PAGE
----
Evidence Against Decay in Verbal Working Memory

Klaus Oberauer*, Stephan Lewandowsky

*Corresponding author for this work

Research output: Contribution to journalArticle (Academic Journal)peer-review

57 Citations (Scopus)

Abstract

The article tests the assumption that forgetting in working memory for verbal materials is caused by time-based decay, using the complex-span paradigm. Participants encoded 6 letters for serial recall; each letter was preceded and followed by a processing period comprising 4 trials of difficult visual search. Processing duration, during which memory could decay, was manipulated via search set size. This manipulation increased retention interval by up to 100% without having any effect on recall accuracy. This result held with and without articulatory suppression. Two experiments using a dual-task paradigm showed that the visual search process required central attention. Thus, even when memory maintenance by central attention and by articulatory rehearsal was prevented, a large delay had no effect on memory performance, contrary to the decay notion. Most previous experiments that manipulated the retention interval and the opportunity for maintenance processes in complex span have confounded these variables with time pressure during processing periods. Three further experiments identified time pressure as the variable that affected recall. We conclude that time-based decay does not contribute to the capacity limit of verbal working memory.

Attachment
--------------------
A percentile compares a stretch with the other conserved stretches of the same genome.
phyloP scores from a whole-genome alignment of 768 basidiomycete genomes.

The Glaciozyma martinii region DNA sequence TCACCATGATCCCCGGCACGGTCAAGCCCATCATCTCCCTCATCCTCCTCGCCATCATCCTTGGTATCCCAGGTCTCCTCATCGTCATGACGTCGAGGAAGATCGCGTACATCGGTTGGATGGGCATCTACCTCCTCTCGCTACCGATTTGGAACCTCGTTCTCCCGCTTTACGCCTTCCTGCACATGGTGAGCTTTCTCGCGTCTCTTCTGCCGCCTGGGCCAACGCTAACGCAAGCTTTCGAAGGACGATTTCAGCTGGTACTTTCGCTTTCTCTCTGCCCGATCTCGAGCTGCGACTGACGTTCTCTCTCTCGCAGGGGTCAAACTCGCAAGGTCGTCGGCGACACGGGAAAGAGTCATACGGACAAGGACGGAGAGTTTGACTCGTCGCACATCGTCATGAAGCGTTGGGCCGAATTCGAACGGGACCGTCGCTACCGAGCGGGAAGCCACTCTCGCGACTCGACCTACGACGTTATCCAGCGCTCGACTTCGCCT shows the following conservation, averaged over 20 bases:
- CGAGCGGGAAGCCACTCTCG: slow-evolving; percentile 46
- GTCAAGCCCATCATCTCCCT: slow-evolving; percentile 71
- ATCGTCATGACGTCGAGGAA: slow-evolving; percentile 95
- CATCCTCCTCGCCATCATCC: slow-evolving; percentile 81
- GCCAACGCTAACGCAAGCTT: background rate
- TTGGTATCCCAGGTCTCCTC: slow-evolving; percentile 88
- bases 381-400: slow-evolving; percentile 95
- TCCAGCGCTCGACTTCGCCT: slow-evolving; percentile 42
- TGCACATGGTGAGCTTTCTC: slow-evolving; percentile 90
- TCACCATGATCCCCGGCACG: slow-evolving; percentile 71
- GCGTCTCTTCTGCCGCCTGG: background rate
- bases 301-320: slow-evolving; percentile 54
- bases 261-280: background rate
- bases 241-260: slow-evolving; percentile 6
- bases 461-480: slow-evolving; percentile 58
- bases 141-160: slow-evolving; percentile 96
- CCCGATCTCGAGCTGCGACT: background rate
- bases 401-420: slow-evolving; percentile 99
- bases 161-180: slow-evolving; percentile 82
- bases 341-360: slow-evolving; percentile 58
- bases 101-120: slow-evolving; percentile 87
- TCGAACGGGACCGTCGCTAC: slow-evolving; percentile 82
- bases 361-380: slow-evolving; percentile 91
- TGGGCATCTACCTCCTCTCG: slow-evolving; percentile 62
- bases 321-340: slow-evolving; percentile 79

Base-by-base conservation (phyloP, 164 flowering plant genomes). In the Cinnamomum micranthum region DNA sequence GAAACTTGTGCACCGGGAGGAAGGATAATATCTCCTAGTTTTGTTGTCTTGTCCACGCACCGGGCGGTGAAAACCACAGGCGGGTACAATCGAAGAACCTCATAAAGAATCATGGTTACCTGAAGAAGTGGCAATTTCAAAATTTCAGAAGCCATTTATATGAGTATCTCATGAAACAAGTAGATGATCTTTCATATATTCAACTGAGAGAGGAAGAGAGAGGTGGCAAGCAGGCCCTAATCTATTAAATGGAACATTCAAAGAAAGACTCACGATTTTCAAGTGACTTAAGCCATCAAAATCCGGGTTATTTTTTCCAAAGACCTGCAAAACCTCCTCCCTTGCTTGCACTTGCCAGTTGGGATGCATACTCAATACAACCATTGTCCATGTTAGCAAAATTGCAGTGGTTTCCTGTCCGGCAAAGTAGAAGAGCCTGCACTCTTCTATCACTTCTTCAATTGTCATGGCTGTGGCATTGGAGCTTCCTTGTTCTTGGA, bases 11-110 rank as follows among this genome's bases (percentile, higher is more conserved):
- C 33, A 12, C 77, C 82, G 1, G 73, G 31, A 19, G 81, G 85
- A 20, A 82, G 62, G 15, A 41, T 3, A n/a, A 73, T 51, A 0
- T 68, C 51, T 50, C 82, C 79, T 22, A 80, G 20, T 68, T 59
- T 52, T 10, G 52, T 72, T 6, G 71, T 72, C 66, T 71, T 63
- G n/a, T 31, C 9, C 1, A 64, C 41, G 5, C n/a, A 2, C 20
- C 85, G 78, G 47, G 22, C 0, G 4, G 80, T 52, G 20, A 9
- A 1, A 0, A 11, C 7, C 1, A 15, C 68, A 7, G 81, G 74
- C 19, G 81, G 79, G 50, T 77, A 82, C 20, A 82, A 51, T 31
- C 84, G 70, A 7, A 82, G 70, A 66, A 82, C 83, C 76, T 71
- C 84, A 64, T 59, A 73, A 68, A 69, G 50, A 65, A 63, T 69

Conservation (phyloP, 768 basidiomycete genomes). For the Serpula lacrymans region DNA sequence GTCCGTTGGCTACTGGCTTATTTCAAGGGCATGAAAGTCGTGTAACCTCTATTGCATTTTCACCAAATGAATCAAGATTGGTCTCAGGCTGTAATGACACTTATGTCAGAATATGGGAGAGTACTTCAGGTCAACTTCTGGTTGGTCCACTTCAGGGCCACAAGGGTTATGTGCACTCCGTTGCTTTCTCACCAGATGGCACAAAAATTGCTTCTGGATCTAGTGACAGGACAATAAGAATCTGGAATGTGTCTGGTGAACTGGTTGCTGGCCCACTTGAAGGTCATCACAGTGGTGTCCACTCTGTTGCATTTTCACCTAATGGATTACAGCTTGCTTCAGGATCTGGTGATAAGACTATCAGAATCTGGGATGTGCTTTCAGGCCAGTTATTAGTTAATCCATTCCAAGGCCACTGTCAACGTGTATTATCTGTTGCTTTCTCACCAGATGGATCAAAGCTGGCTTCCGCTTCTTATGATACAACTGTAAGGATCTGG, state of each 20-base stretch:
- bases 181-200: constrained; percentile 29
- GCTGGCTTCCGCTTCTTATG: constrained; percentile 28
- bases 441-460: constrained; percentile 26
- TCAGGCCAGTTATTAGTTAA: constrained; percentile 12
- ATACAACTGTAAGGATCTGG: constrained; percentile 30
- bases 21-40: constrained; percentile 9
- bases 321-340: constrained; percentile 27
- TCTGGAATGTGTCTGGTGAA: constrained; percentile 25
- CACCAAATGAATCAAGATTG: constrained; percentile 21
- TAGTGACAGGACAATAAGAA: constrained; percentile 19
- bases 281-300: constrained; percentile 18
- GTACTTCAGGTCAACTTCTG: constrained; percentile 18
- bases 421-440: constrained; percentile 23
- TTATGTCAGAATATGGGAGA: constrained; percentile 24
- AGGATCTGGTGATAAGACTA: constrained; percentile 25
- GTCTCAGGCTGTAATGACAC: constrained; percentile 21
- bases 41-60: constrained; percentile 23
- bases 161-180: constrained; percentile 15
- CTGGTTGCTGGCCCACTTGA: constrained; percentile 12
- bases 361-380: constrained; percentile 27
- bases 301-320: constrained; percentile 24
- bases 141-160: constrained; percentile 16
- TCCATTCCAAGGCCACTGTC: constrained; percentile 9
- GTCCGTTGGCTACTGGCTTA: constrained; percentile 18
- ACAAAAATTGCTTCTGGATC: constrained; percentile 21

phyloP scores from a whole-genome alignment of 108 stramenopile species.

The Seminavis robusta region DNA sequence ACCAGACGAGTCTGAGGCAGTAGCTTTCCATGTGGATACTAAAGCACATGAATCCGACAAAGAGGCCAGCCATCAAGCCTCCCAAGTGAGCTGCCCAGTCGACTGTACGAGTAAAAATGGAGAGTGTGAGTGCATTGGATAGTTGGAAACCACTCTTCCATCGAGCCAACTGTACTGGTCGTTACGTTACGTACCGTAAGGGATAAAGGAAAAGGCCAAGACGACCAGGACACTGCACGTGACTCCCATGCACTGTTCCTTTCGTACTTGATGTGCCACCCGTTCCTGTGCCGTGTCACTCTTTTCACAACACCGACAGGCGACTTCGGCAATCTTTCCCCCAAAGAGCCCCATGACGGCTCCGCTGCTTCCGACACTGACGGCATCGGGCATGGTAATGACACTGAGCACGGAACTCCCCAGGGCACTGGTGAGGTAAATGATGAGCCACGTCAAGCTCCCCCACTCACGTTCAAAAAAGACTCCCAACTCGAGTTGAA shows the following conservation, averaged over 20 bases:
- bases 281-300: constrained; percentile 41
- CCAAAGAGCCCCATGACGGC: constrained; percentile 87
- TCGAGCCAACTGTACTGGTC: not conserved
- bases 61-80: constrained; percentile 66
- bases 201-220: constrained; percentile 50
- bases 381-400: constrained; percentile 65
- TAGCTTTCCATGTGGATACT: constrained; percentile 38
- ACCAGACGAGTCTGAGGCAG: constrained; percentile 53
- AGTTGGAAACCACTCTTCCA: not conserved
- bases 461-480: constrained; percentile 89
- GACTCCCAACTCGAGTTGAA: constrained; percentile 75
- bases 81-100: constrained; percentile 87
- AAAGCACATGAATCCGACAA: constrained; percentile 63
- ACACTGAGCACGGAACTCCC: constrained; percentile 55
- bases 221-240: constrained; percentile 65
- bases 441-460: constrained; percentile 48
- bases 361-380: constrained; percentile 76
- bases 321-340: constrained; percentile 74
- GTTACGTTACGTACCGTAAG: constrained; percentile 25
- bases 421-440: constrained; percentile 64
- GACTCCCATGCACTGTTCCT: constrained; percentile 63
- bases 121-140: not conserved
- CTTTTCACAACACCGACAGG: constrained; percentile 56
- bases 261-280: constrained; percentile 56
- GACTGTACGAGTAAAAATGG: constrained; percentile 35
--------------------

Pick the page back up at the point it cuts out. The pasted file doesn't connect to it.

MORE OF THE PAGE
Original languageEnglish
Pages (from-to)380-411
Number of pages32
JournalJournal of Experimental Psychology: General
Volume142
Issue number2
DOIs
Publication statusPublished - May 2013

Structured keywords

  • Memory

Keywords

  • working memory
  • decay
  • visual search
  • bottleneck
  • SHORT-TERM-MEMORY
  • IMMEDIATE SERIAL-RECALL
  • TEMPORAL DECAY
  • VISUAL-SEARCH
  • MAINTENANCE REHEARSAL
  • TIME PRESSURE
  • WORD-LENGTH
  • NO EVIDENCE
  • INTERFERENCE
  • MODEL

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